Another common household item that can deter mosquitos is a standard fan. These are lifesavers on a hot day but are also unsung heroes in the battle against bugs. Mosquitoes are usually able to locate their victims due to the carbon dioxide and heat emitted from their bodies. Positioned strategically, fans disperse this gas, making it challenging for the tiny hunters to locate their prey. Simultaneously, they aid in evaporating moisture, reducing humidity, and making the environment less appealing to mosquitoes. Lastly, fans disrupt the flight patterns of the insects, hindering their ability to land steadily on targets.

To effectively repel the bugs using fans, consider installing outdoor ones on covered porches or patios to create a mosquito-resistant zone. Additionally, portable fans powered by rechargeable batteries can serve as temporary relief in various settings. Whether you're enjoying an evening on the deck or camping in a mosquito-prone area, a portable unit can effectively disrupt their flight patterns. This gives you a breezy bubble to relax in and makes it more difficult for them to bother you. 

Vinegar, the multi-purpose deterrent

Vinegar is a tart-tasting liquid that most people use as a condiment to add flavor to things like salad dressings. Sometimes it is also used as a preservative because of its ability to lower the pH of food. However, one thing most people aren't aware of is just how versatile vinegar is as it extends to fighting off pesky mosquitos. Plus, it doesn't just work on mosquitos. It can also deter other bugs like ants, spider mites, and flies.

To use it as a repellent, simply mix equal parts vinegar and water and spray on your skin. In most cases, apple cider vinegar is the top pick when looking for a bug-repellant. According to studies, the strong scent irritates the sensory receptors of mosquitos, preventing them from going too close. Keep in mind that it's quite acidic, so you should never forget to dilute it with water to prevent any form of skin irritation, dryness, or damage. 

Herbs and plants repel mosquitos naturally

Other than their beautifying effects, nature's greenery also holds the key to a mosquito-free household. Citronella, lavender, basil, and mint can all add a pop of foliage to your outdoor space. Plus, they can be an aesthetically pleasing defense against many insects including winged invaders like mosquitos.

When it comes to using these plants to keep mosquitos away, you can plant them in beds near your outdoor living spaces or in pots near windows and doors. These can be used to make container gardens that are beautiful and functional bug repellers. However, just the mere presence of these plants likely won't be enough to repel the insects. While they have strong scents, you'll need to help them along by unleasing the powerful aromas. You'll want to rub the foliage on your skin or trim the leaves to help release the fragrance and make it more potent.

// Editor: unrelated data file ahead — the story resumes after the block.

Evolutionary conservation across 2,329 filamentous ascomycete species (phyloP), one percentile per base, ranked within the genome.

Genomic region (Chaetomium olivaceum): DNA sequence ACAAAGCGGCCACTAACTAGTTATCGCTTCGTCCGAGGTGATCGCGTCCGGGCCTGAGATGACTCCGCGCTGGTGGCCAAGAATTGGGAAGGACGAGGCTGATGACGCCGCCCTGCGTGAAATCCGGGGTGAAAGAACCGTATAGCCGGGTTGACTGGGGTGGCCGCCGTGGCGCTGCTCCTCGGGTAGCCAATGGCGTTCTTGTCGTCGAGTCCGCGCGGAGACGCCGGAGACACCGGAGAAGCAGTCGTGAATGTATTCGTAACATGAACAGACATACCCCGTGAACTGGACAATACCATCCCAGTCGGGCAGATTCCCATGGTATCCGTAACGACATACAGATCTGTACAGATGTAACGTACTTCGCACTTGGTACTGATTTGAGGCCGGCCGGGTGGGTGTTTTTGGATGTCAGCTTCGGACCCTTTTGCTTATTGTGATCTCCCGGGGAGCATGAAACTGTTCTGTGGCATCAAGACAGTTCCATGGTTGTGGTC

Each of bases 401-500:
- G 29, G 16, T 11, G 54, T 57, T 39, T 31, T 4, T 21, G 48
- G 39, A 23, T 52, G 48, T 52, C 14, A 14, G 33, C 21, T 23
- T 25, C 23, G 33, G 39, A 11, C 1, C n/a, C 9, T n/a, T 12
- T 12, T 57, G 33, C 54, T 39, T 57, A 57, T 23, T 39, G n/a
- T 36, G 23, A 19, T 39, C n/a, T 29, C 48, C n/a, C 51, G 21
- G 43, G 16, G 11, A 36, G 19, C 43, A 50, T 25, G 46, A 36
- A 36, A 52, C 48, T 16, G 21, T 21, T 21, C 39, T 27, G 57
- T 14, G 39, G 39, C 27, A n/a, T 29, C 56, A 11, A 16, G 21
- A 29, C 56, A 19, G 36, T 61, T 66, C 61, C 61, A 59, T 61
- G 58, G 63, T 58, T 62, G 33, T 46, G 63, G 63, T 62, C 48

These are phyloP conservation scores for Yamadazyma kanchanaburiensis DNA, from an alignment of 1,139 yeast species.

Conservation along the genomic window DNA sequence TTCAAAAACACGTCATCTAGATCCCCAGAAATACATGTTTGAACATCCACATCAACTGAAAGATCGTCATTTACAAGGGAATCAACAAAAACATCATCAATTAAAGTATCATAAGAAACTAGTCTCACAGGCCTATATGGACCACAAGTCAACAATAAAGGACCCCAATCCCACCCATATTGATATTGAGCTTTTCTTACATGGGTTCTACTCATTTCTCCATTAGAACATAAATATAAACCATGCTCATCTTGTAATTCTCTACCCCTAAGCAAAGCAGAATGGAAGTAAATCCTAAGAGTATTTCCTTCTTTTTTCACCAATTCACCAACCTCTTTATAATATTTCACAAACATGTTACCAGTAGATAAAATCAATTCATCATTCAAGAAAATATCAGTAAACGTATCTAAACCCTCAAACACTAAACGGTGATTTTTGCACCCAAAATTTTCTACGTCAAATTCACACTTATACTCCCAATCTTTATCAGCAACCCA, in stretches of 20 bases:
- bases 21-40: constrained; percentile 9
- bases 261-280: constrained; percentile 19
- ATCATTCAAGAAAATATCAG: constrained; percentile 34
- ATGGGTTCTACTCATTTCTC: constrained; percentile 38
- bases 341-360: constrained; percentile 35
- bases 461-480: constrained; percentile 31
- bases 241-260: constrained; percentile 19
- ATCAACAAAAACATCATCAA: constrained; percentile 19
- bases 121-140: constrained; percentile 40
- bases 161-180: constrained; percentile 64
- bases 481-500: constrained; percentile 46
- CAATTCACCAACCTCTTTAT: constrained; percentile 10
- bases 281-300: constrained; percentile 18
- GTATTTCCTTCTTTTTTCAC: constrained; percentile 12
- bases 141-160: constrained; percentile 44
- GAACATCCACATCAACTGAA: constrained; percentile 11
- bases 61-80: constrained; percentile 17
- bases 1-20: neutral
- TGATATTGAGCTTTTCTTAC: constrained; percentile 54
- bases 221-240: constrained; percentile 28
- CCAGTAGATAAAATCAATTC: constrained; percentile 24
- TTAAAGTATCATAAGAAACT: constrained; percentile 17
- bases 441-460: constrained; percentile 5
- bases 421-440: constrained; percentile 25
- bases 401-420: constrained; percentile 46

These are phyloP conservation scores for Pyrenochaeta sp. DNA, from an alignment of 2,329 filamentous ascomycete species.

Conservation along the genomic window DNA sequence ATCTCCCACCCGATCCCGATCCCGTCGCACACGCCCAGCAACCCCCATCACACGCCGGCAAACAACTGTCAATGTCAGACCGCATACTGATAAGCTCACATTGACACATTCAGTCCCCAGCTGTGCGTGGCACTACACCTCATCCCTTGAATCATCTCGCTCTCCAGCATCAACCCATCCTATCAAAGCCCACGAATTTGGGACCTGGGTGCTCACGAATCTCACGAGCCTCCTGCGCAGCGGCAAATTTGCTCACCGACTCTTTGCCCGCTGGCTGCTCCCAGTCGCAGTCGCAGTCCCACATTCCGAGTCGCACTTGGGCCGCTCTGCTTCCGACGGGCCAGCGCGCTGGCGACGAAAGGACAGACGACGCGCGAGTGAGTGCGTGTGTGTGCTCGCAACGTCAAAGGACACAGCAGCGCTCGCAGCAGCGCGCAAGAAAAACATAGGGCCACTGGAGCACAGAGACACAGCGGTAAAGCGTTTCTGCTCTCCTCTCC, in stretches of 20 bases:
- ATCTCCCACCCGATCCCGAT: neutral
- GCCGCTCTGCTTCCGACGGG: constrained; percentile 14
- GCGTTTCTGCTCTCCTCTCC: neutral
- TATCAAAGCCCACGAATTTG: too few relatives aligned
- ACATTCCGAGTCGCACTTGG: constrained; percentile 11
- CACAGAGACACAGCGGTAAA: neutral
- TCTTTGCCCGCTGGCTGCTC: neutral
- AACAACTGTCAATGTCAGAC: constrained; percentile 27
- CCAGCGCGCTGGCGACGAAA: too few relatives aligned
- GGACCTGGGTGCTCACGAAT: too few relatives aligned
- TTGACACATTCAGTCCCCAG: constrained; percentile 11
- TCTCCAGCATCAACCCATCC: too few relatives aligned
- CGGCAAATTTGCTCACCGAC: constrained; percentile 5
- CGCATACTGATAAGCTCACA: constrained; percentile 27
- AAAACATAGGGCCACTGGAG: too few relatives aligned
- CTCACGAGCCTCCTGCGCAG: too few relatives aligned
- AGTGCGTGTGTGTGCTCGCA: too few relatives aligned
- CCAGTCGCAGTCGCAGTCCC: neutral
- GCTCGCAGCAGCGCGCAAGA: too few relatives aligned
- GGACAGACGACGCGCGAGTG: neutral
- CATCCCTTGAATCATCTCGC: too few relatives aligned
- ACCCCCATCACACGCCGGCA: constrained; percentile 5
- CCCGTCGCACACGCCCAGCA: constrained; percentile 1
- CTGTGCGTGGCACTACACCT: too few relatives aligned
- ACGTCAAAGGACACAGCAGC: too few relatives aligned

Essential oils can make a concentrated impact

Essential oils are concentrated extracts mainly used in aromatherapy. Although these oils are widely touted for their proposed health benefits, they are also celebrated for their use in homemade mosquito-repelling sprays. Oils like clove essential oil, peppermint essential oil, and oil of lemon eucalyptus are all good options. 

Just like vinegar, when using essential oils to ward off mosquitos, it is advisable to not apply them directly on your skin. This can cause irritation because of how strong and concentrated they are. But, there are three other ways you can use the oils to repel mosquitos. Firstly, you can use it topically by mixing it with a carrier oil like eucalyptus oil or jojoba oil and rubbing it into your skin. You can also make a DIY repellent spray by mixing your essential oil with a dilutant like witch hazel and spraying it directly on your skin or clothing. Lastly, you can use an essential oil diffuser to spread the scent throughout your home or outdoor space, creating a fragrance barrier against mosquitos.

Vanilla isn't as sweet to mosquitos

Vanilla smells good, and tastes even better, which is why it is widely used in perfumes and candles in addition to baked goodies. However, the real extent of its use doesn't end here, as vanilla is touted as an effective mosquito repellent. Shannon Harlow-Ellis, certified entomologist and pest control specialist tells House Beautiful, "Vanilla extract, like some other plant derivatives, will mask the odor mosquitoes are searching for when looking for a blood meal." However, she warns that this only applies to pure extracts as imitations can attract insects to you rather than repel them.

To use vanilla extract to repel mosquitos, dilute a 1/4 cup of it into 1/2 cup of water to create a spray. You can also add a few drops of complementary essential oils like lavender or peppermint to boost your mixture's efficacy. Like rubbing alcohol, reapplication is key since the effect can wear off after a short time, depending on the balance of your mixture.